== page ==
“if a government creates money and pays it to ordinary citizens, the likelihood is that a fair number of those will spend it”… but is that what they do/did… last time I checked governments borrowed/created money and spent massive amount of tax payers’ money on bailing out the banks and did not spend it paying ordinary citizens!!!??

    The issue is not the CB the issue is the liquidity trap. If the easy money that the central bank is given to the banks is reaching consumers and MTEs then they will spend more and investment more. They can buy houses which will go up in prices, from which then they can extract equity to pay for new investments of just expensive shows which would lead to more economical activities and healthy inflation until money because too cheap and things which are not needed end up been bought or invested in and that is when inflation because bad and CB cut the supply of cheap money. Now that is the idea but in this case we have the liquidity trap as banks try and regain the virtual wealth they lost in the crisis (I say virtual because that wealth was built on leverage rather than on real growth)… you want inflation do not get the government to pay people more money for nothing, just ease credit criteria get the banks to lend without having to hold huge amount of capital against the risky assets they generate from their lending activities and you will get inflation my friend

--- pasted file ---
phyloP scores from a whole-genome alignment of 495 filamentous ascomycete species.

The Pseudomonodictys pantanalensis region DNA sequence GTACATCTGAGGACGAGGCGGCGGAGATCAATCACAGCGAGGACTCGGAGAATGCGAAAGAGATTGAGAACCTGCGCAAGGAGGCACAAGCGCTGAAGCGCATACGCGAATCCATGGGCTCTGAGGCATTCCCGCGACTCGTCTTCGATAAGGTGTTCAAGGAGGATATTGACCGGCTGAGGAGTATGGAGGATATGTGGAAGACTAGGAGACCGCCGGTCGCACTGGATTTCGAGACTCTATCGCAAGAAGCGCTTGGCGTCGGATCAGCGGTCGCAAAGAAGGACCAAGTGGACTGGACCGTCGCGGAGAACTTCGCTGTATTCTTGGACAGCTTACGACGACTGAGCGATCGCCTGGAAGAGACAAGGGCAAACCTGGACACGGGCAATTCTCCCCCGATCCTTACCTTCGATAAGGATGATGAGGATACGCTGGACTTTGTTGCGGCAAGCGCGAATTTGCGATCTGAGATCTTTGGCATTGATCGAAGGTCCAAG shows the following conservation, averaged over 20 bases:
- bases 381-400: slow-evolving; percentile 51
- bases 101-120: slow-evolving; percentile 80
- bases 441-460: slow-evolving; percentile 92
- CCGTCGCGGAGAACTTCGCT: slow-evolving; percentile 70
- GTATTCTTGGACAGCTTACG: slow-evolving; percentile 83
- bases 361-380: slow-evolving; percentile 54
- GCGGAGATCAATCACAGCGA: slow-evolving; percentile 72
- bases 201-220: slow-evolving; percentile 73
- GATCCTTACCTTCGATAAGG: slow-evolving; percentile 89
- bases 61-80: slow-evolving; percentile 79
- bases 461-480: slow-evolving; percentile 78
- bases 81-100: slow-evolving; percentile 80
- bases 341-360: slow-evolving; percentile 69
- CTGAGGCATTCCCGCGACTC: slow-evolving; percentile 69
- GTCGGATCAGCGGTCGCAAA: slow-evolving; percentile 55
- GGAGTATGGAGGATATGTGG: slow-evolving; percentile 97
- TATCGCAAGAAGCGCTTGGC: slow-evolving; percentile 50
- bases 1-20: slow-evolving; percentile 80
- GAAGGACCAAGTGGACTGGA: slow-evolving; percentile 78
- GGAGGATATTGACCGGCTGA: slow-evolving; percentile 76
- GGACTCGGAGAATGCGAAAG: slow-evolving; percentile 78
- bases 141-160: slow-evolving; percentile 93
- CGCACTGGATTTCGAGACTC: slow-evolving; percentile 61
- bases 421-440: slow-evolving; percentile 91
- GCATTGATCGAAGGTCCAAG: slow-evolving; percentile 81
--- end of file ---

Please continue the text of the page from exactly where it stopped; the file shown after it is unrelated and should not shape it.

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    1. Your comment is based on a wrong understanding of the relationship between the monetary base, credit creation and inflation. Increasing the monetary base does not automatically result in increased bank lending. Increased bank lending does not automatically result in higher consumer price inflation. There was huge credit creation in the years before the 2008 crisis despite a historically normal monetary base/bank credit multiplier relationship. CPI during this period was low and stable. It is simply incorrect to assets a simple causal relationship between the ability of the banks to create credit and the willingness of the private sector to borrow. Prior to 2008, the private sector was very willing to borrow, largely because of rising asset prices (not CPI). Now, the private sector is unwilling to borrow: even healthy banks are reporting a shortage of creditworthy borrowers. Where credit is concerned, supply does not necessarily create demand. You should read Richard Koo on this subject - I cited him for a reason.